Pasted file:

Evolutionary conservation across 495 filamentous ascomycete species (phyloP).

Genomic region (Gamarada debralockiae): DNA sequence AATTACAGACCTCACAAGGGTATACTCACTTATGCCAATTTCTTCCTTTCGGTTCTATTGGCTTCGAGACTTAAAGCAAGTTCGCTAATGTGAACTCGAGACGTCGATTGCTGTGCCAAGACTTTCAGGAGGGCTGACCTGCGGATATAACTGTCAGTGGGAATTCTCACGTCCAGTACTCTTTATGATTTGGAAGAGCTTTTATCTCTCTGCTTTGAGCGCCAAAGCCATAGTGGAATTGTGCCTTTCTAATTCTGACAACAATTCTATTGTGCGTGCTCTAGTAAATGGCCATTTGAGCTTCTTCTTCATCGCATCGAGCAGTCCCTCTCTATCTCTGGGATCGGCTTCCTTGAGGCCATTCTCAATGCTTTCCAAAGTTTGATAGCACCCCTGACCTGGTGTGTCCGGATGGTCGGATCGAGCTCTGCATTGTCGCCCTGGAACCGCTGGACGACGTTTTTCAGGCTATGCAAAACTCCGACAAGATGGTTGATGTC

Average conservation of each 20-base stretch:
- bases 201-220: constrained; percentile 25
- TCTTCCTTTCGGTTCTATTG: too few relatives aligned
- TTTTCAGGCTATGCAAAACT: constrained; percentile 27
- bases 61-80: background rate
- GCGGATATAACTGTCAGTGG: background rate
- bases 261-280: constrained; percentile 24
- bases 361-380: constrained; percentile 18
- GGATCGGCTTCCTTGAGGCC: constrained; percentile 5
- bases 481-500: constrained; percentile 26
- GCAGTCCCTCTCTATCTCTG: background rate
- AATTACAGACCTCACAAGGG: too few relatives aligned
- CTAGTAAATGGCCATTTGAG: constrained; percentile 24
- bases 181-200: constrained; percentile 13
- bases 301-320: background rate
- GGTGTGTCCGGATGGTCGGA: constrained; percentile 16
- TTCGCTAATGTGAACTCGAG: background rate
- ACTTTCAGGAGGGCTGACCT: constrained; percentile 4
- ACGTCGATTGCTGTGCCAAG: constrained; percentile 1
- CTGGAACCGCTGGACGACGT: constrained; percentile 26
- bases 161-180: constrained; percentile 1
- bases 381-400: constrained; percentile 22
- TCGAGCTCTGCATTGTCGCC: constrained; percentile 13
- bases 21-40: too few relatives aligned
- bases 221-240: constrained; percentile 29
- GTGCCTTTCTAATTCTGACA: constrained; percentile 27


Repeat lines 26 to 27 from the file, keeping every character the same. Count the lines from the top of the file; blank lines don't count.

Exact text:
- bases 21-40: too few relatives aligned
- bases 221-240: constrained; percentile 29